Bye Bye Miss American Empire: Neighborhood Patriots, Backcountry Rebels, and Underdog Crusades to Redraw America’s Political Map
© 2010 Bill Kauffman
You say you want a devolution?
Far beyond the city across the river, this country is pregnant with happy auguries, with the delicious foretaste of sweet rebellion.
(Bill Kauffman, “Love is the Answer to Empire“)
Americans everywhere are angry, disappointed, and frustrated by their government. Politicians demand much, voters demand much, and much is attempted — but nothing virtually positive actually happens. Little wonder, when the scale of things is taken into account. The average member of the US House of Representatives now stands in for seven hundred thousand people, making him a representative in name only. Having written many a book hailing the local and particular — little America — against the big and abstract, Kauffman now turns his pen to celebrate those who have attempted and are currently laboring to restore truly representative democracy at various levels. They lobby for more autonomy for, or from, their state government — perhaps even the fission of cumbersome states into smaller, more responsive entities. Beneath the oil-glazed asphalt expanse of the Empire, hope is growing; dandelions are breaking through the crust — and in chapters dwelling on New York, Vermont, the South, Califorina, and a few other places, Kauffman explores opportunities for resurrection.
Bill Kauffman consistently refers to his home as Upstate New York, and heretofore I’d heard that as a direction — rather like central Alabama, or southern Idaho. But Upstate New York is more distinct than that, closer to “The South” — a place, not a direction. The rural folk of this region, particular the western rim of the state, feel dominated by the beast below: New York City, which has practically usurped the very name of New York. Who says those two words with the Adirondacks in mind? The city itself, a fusion of five once-distinct places, has its own internal dissent, boroughs that want their freedom back. Upstate New York’s resentment is shared by West Kansas, which cries exploitation at eastern Wichitia –and by northern California and ‘upper Michigan’, both of which feel ignored by their governments. The fault lines are reliably rural-urban splits, but there are special circumstances: in its Spanish beginnings, California was organized as Alta and Baja California, and might have settled into the Union as two states were it not for the unpleasantness of the 1860s. Even today ,there are persistent cries to subdivide the continent-sweeping state into more manageable polities. In every case, the parties that want to create their own city or state feel abused or ignored by those with perpetual power over them: Staten Island is used as a city dump for the other boroughs, while western Kansas bankrolls the rest of the state at the expense of its own needed services.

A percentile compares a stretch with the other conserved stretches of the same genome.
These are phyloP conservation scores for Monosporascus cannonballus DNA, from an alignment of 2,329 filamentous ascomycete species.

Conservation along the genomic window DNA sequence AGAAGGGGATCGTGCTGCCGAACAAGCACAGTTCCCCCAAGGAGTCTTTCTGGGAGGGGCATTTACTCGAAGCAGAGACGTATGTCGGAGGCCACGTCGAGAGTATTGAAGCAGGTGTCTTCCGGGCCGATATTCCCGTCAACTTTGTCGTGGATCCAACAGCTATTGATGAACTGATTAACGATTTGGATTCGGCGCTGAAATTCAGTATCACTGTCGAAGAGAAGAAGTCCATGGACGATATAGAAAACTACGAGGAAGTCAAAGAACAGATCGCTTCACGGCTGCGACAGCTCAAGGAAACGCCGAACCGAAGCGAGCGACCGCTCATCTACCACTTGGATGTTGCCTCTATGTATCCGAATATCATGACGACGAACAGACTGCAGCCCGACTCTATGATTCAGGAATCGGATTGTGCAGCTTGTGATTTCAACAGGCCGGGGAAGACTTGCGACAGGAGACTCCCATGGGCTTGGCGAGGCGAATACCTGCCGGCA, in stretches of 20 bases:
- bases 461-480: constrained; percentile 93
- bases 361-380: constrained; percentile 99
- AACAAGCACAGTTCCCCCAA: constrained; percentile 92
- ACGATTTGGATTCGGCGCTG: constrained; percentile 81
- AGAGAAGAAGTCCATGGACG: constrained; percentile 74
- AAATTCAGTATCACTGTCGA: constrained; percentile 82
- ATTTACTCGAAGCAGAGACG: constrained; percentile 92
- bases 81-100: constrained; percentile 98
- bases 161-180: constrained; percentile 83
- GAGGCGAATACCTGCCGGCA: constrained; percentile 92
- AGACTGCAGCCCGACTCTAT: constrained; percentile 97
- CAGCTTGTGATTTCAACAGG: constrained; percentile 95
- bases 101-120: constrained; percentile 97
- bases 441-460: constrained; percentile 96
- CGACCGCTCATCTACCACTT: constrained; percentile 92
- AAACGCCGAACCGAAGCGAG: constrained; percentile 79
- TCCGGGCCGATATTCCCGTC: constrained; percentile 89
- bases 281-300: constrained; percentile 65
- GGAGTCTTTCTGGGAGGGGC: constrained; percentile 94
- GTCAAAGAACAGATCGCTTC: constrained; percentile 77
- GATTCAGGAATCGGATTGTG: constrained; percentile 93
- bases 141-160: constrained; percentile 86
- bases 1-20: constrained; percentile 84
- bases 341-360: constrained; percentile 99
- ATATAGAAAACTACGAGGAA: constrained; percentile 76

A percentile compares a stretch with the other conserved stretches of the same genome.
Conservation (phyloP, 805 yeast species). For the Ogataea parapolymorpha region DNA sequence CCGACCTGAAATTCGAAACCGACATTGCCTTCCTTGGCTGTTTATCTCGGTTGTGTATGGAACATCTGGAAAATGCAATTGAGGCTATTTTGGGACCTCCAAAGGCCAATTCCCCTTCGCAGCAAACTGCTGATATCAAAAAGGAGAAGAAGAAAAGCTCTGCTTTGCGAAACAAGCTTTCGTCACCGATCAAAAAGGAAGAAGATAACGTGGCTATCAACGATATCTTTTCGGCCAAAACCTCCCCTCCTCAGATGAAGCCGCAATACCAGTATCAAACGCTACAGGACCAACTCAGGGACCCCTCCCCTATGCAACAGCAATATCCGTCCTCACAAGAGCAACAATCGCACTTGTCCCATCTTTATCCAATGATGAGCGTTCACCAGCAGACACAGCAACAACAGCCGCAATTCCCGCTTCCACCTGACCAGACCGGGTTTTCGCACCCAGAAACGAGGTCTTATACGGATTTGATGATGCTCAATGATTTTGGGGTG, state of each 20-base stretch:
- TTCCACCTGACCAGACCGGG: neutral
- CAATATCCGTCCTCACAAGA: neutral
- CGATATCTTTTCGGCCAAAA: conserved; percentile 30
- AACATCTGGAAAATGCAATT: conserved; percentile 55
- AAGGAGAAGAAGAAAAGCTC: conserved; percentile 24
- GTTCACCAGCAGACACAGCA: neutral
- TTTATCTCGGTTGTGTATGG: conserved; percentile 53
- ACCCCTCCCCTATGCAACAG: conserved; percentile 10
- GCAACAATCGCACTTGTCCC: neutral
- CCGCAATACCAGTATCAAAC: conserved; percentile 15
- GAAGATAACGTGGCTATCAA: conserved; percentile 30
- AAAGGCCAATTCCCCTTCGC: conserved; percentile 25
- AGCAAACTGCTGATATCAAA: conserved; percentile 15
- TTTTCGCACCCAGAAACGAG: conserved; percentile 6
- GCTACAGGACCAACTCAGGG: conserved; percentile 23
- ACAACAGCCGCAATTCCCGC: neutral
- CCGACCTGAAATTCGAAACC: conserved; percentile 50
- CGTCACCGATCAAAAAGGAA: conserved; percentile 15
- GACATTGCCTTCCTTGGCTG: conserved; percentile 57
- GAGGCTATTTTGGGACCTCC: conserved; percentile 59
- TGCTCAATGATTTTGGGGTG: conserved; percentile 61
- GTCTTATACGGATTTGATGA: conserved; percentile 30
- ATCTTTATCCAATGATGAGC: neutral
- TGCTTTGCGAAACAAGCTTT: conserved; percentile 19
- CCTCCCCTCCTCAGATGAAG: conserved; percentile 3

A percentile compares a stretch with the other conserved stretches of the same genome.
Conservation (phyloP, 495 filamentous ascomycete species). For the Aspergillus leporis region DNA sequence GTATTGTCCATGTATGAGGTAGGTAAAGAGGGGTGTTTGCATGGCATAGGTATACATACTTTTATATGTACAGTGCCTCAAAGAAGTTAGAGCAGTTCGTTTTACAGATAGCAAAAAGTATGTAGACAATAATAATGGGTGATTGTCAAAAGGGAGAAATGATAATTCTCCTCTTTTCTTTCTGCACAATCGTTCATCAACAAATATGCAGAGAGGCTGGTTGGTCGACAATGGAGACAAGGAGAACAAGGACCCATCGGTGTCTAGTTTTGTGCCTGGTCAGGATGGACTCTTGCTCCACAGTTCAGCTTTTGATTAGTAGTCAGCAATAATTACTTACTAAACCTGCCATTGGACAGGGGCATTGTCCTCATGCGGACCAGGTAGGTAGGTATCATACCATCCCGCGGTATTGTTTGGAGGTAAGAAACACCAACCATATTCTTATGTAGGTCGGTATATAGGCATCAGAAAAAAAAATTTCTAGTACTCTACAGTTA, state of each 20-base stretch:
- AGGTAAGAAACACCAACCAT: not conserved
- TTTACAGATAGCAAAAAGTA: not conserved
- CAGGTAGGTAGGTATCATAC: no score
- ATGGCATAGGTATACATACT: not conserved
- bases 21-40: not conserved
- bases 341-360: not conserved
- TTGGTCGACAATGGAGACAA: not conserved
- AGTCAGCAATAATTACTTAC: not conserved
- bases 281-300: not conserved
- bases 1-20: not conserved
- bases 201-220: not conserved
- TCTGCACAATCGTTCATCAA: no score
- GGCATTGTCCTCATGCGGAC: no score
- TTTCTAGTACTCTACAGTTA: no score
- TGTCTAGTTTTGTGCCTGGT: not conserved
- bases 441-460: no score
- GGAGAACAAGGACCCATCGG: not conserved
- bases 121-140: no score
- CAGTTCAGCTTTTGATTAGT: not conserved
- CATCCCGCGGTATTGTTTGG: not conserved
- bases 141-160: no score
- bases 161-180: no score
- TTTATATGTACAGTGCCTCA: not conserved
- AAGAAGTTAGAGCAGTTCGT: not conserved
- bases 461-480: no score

Kauffman addresses Hawaii, Alaska, and Puerto Rico from an altogether different perspective. He describes himself as an American sentimentalist with a strong attachment to the 48, who would be saddened to part ways with a seceding state like Vermont or Texas. But Alaska, Hawaii, and Puerto Rico have no geographic link to the rest of the United States; they were seized as objects of empire, and disrupt the contiguous integrity of the rest. If Hawaii — three thousand miles away from the rest of the country — can be claimed as a state, why not any place? Why not Corsica, the Canary Islands — “all of Creation, U.S.A!” ? Here Kauffman champions these places’ independence movements, something touched on lightly before with Vermont and California but never too much encouraged.